One evening one shepherd is looking quite mad, as whilst he repairs the fencing, the numbered one goes on walkabout, appearing in our garden as I had inadvertently left the gate open!! The farmer looks very frustrated as he comes to help me return the sheep into our meadow and so into his. The sheep gets a quick kick whilst receiving the sign of a slit neck!! Although I quipped that it would be fine as a leg of lamb for Easter Sunday lunch which is at the end of this week, there was a hint of remorse in me. I vow that I will not "tell" on it again and I will continue to secretly encourage it back unto the fold as often as I can because as a former vegetarian for 24 years I do not wish it to come to any harm!! The following morning I am seen to be outside first thing in the morning, coaxing the doomed one to re-enter the back field and encouraging it to leap the fence into our garden and then leap again to it's flock. I continue throughout the day to count the sheep .... 1,2,3,4,5,6,7,8 Ha, they are still all there!!!

A few days later, they are moved from the field adjoining our garden to the barn and field opposite our land. Behold, I see a new born lamb, and on day two, the shepherd proudly shows us the little creature. Woolly jumper has stopped her leaping and has become a contented mother. Would you believe it?

Nanny and company

In June we were extremely disturbed to hear a dreadful crying from an animal in the grange opposite our house. Normally, sheep shelter there and we assumed that a dreadful thing had happened to one of the flock. On trespassing, we discovered that a goat was tied on a short tether and was head-butting the corrugated walls, crying in despair at being a prisoner. This continued for some weeks, even when we expressed our concern to the owner. Evidently, the goat liked to "jump" fences to escape and the previous owner had donated it to our neighbours for "correction". Well, the poor animal was moved to a more distant grange but we could still hear it's mournful cry and wondered about it's welfare and mental well-being. There is no recourse to the RSPCA in rural France! However, with our limited French language skills, we suggested that maybe it could join the flock of sheep in the field alongside our garden, but be on a longer tether so that it could have some freedom. Within the week, there it was in the field with the flock of nine sheep, in complete freedom being no longer tethered, head-butting any sheep that inadvertently got too near!!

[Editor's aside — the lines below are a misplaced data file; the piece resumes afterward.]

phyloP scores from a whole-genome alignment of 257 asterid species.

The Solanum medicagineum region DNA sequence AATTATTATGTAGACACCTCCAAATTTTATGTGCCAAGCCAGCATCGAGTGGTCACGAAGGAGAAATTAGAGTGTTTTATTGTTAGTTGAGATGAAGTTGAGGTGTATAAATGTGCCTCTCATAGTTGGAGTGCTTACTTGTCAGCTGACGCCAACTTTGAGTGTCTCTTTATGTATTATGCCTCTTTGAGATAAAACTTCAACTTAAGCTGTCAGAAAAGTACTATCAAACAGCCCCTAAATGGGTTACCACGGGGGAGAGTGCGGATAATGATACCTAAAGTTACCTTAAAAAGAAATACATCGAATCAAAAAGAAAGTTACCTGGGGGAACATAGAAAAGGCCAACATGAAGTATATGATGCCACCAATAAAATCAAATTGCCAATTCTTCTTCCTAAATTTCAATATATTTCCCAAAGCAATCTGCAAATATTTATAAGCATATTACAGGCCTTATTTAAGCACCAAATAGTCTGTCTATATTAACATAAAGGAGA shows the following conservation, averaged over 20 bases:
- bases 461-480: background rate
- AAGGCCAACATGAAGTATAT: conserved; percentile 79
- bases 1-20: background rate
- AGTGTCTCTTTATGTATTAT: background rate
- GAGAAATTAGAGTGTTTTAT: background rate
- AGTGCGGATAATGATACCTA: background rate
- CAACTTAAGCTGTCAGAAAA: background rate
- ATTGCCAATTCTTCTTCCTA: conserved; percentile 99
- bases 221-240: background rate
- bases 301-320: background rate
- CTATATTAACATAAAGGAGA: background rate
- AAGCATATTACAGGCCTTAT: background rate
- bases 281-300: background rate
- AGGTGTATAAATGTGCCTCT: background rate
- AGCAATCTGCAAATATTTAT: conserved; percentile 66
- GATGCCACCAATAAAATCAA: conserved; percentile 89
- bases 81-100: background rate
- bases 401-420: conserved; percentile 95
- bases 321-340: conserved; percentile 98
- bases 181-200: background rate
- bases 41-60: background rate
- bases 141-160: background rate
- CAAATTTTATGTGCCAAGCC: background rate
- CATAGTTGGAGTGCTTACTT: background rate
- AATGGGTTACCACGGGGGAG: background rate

We became friends and I would call her to give her extra treats from lawn mowings, weedings or prunings. She loved to eat entire plums, crunching the stones in her teeth! We got a bit mad when we discovered her climbing on our wire fence and ruining it to reach the branches of the plum trees! But then by mid-July the flock changed fields and Nanny and company moved home. In the early morning rays of sunlight Nanny was seen to be practising her mountaineering talents on the dry stone walls.

One morning I took this photo from our bedroom window. It was just after the shepherdess had fed her flock with grain and Nanny had surprised her by jumping over the dry stone wall which separated the larger and the smaller flocks of sheep to eat the grain. The shepherdess was most displeased and shooed her back, where she remained tip-toeing on the rocks! The partridges were also enjoying the morning ambiance.

The Common Lizard

The Latin name is Lacerta Vivipara. It is also called the Viviparous Lizard because it bears young lizards in a membrane rather than lay eggs like most other reptiles. It is beautiful with black and brown spots on green skin with a yellow belly. It feeds on insects, spiders and grasshoppers. Evidently it likes heathlands, woodlands, cliffs, mountainsides, hedgerows and quarries. But it also likes our field! It is the biggest lizard we have espied on our land! Smaller ones have been eaten by our two cats! It is also lucky to be alive because two days ago our neighbour, the sheep owner, arrived to cut the long grass with his hay cutting machine on the back of a large tractor! Maybe the lizard raced to the nearest sanctuary. Today, our lizard was spotted at the bottom of the bonfire pile, basking in the sunshine. When I spread the lawn cuttings on the land it quickly darted to it's shelter. So, when it is time to ignite the bonfire we must check that our lizard and other small animals are not living beneath the waste matter.

In April we saw another on one of our walks. It was basking on the footpath but quickly disappeared into the hedge undergrowth.
In July we saw a black and yellow knobbly Fire Salamander on the footpath in the woods. It was one of the hottest days of the year, but in the damp, mossy woods where we walked to shelter from the heat, the mosquitoes ate us alive. The Salamander was fully grown as it was at least 20cm in length. I have read that they can live for up to 18 years. Unfortunately, it was one of those rare occasions when we did not have the camera with us!!

Saturday, 4 August 2007

Changing the Face of Our Cottage

The Changing Face of Our Cottage